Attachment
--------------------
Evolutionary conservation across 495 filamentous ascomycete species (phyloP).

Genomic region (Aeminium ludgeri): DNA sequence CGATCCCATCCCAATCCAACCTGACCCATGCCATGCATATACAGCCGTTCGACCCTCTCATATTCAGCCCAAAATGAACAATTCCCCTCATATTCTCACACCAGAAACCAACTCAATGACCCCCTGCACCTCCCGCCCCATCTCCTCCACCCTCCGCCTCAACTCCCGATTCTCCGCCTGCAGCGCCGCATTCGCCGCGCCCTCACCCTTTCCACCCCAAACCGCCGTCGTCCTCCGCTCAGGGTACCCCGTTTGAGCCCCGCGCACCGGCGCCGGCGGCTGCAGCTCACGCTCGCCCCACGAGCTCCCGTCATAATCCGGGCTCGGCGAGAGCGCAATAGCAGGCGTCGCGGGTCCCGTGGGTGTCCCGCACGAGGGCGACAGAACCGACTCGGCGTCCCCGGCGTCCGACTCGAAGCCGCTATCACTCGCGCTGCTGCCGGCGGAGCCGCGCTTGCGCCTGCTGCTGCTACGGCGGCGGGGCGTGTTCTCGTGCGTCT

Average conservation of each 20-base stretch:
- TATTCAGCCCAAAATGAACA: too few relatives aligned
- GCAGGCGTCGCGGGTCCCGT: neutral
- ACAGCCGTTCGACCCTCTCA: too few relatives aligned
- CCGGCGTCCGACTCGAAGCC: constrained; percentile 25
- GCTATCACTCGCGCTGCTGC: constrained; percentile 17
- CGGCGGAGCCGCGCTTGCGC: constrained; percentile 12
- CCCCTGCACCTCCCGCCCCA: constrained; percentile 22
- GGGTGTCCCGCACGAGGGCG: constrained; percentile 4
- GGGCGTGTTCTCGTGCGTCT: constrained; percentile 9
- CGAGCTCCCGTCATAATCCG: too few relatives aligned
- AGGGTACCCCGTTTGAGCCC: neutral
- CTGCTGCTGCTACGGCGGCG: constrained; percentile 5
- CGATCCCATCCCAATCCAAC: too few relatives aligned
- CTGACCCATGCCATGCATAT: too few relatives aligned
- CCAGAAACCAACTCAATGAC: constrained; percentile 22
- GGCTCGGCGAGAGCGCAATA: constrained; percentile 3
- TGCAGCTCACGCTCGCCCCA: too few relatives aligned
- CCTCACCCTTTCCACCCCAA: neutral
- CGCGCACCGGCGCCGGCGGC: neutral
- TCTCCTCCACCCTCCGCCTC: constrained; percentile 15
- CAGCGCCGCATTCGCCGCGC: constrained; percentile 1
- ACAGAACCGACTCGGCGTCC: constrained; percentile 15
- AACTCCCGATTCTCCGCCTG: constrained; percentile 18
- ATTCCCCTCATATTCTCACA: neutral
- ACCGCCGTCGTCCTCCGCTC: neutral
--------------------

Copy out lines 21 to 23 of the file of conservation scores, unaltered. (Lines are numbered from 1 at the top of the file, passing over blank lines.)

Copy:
- CCTCACCCTTTCCACCCCAA: neutral
- CGCGCACCGGCGCCGGCGGC: neutral
- TCTCCTCCACCCTCCGCCTC: constrained; percentile 15